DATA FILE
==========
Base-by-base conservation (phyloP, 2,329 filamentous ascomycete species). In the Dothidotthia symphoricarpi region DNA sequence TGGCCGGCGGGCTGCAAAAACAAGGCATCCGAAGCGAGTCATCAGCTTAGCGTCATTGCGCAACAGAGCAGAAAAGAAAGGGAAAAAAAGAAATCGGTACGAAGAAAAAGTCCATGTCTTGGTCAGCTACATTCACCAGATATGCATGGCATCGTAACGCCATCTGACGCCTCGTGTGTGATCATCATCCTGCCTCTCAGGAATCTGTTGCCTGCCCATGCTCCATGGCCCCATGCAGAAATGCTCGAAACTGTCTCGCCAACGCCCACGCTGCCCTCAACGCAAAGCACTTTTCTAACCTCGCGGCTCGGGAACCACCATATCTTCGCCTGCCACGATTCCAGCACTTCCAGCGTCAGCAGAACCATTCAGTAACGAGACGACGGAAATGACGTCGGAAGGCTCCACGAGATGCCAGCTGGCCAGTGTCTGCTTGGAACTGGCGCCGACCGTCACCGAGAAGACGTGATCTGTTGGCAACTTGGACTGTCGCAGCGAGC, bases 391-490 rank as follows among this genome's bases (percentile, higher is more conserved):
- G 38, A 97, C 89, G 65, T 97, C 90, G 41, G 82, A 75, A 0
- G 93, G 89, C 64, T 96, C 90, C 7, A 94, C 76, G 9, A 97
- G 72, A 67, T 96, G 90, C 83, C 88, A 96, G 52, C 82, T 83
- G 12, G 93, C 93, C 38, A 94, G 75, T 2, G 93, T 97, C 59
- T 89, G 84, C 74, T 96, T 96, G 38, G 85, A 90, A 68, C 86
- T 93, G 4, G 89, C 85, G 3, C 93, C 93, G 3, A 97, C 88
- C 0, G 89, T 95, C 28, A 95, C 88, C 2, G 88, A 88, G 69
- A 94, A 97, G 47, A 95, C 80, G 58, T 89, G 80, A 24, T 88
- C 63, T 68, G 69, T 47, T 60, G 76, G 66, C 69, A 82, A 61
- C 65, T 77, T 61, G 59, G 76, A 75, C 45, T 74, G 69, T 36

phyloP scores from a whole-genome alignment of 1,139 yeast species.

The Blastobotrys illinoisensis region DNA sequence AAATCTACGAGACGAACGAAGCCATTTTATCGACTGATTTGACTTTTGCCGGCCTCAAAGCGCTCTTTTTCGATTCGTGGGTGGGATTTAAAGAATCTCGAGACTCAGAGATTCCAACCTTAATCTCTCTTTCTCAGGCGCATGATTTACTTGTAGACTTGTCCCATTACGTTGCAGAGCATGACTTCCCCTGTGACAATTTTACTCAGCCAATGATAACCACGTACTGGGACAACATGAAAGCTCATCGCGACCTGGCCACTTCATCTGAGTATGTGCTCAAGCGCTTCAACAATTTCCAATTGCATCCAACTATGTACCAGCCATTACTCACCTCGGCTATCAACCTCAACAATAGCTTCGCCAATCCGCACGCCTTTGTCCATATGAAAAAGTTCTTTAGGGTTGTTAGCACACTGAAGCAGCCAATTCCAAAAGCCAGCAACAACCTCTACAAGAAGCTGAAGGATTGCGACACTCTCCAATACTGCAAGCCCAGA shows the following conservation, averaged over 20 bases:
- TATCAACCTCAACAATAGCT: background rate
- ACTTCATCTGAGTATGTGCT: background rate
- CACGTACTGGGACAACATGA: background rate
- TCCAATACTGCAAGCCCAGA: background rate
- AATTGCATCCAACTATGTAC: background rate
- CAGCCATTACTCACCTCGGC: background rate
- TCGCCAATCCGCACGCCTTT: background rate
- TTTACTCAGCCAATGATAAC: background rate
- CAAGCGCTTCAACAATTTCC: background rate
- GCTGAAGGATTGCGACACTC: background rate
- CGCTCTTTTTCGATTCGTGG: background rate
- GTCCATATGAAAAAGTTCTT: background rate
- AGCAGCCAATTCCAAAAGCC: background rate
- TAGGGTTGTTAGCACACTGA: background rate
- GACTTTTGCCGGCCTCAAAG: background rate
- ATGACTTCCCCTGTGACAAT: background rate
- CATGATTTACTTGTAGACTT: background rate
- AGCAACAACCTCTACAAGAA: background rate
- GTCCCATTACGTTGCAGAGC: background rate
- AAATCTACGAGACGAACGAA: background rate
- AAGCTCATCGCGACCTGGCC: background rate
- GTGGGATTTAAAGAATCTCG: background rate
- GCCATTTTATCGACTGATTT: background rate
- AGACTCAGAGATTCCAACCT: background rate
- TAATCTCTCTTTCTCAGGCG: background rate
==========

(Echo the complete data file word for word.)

Base-by-base conservation (phyloP, 2,329 filamentous ascomycete species). In the Dothidotthia symphoricarpi region DNA sequence TGGCCGGCGGGCTGCAAAAACAAGGCATCCGAAGCGAGTCATCAGCTTAGCGTCATTGCGCAACAGAGCAGAAAAGAAAGGGAAAAAAAGAAATCGGTACGAAGAAAAAGTCCATGTCTTGGTCAGCTACATTCACCAGATATGCATGGCATCGTAACGCCATCTGACGCCTCGTGTGTGATCATCATCCTGCCTCTCAGGAATCTGTTGCCTGCCCATGCTCCATGGCCCCATGCAGAAATGCTCGAAACTGTCTCGCCAACGCCCACGCTGCCCTCAACGCAAAGCACTTTTCTAACCTCGCGGCTCGGGAACCACCATATCTTCGCCTGCCACGATTCCAGCACTTCCAGCGTCAGCAGAACCATTCAGTAACGAGACGACGGAAATGACGTCGGAAGGCTCCACGAGATGCCAGCTGGCCAGTGTCTGCTTGGAACTGGCGCCGACCGTCACCGAGAAGACGTGATCTGTTGGCAACTTGGACTGTCGCAGCGAGC, bases 391-490 rank as follows among this genome's bases (percentile, higher is more conserved):
- G 38, A 97, C 89, G 65, T 97, C 90, G 41, G 82, A 75, A 0
- G 93, G 89, C 64, T 96, C 90, C 7, A 94, C 76, G 9, A 97
- G 72, A 67, T 96, G 90, C 83, C 88, A 96, G 52, C 82, T 83
- G 12, G 93, C 93, C 38, A 94, G 75, T 2, G 93, T 97, C 59
- T 89, G 84, C 74, T 96, T 96, G 38, G 85, A 90, A 68, C 86
- T 93, G 4, G 89, C 85, G 3, C 93, C 93, G 3, A 97, C 88
- C 0, G 89, T 95, C 28, A 95, C 88, C 2, G 88, A 88, G 69
- A 94, A 97, G 47, A 95, C 80, G 58, T 89, G 80, A 24, T 88
- C 63, T 68, G 69, T 47, T 60, G 76, G 66, C 69, A 82, A 61
- C 65, T 77, T 61, G 59, G 76, A 75, C 45, T 74, G 69, T 36

phyloP scores from a whole-genome alignment of 1,139 yeast species.

The Blastobotrys illinoisensis region DNA sequence AAATCTACGAGACGAACGAAGCCATTTTATCGACTGATTTGACTTTTGCCGGCCTCAAAGCGCTCTTTTTCGATTCGTGGGTGGGATTTAAAGAATCTCGAGACTCAGAGATTCCAACCTTAATCTCTCTTTCTCAGGCGCATGATTTACTTGTAGACTTGTCCCATTACGTTGCAGAGCATGACTTCCCCTGTGACAATTTTACTCAGCCAATGATAACCACGTACTGGGACAACATGAAAGCTCATCGCGACCTGGCCACTTCATCTGAGTATGTGCTCAAGCGCTTCAACAATTTCCAATTGCATCCAACTATGTACCAGCCATTACTCACCTCGGCTATCAACCTCAACAATAGCTTCGCCAATCCGCACGCCTTTGTCCATATGAAAAAGTTCTTTAGGGTTGTTAGCACACTGAAGCAGCCAATTCCAAAAGCCAGCAACAACCTCTACAAGAAGCTGAAGGATTGCGACACTCTCCAATACTGCAAGCCCAGA shows the following conservation, averaged over 20 bases:
- TATCAACCTCAACAATAGCT: background rate
- ACTTCATCTGAGTATGTGCT: background rate
- CACGTACTGGGACAACATGA: background rate
- TCCAATACTGCAAGCCCAGA: background rate
- AATTGCATCCAACTATGTAC: background rate
- CAGCCATTACTCACCTCGGC: background rate
- TCGCCAATCCGCACGCCTTT: background rate
- TTTACTCAGCCAATGATAAC: background rate
- CAAGCGCTTCAACAATTTCC: background rate
- GCTGAAGGATTGCGACACTC: background rate
- CGCTCTTTTTCGATTCGTGG: background rate
- GTCCATATGAAAAAGTTCTT: background rate
- AGCAGCCAATTCCAAAAGCC: background rate
- TAGGGTTGTTAGCACACTGA: background rate
- GACTTTTGCCGGCCTCAAAG: background rate
- ATGACTTCCCCTGTGACAAT: background rate
- CATGATTTACTTGTAGACTT: background rate
- AGCAACAACCTCTACAAGAA: background rate
- GTCCCATTACGTTGCAGAGC: background rate
- AAATCTACGAGACGAACGAA: background rate
- AAGCTCATCGCGACCTGGCC: background rate
- GTGGGATTTAAAGAATCTCG: background rate
- GCCATTTTATCGACTGATTT: background rate
- AGACTCAGAGATTCCAACCT: background rate
- TAATCTCTCTTTCTCAGGCG: background rate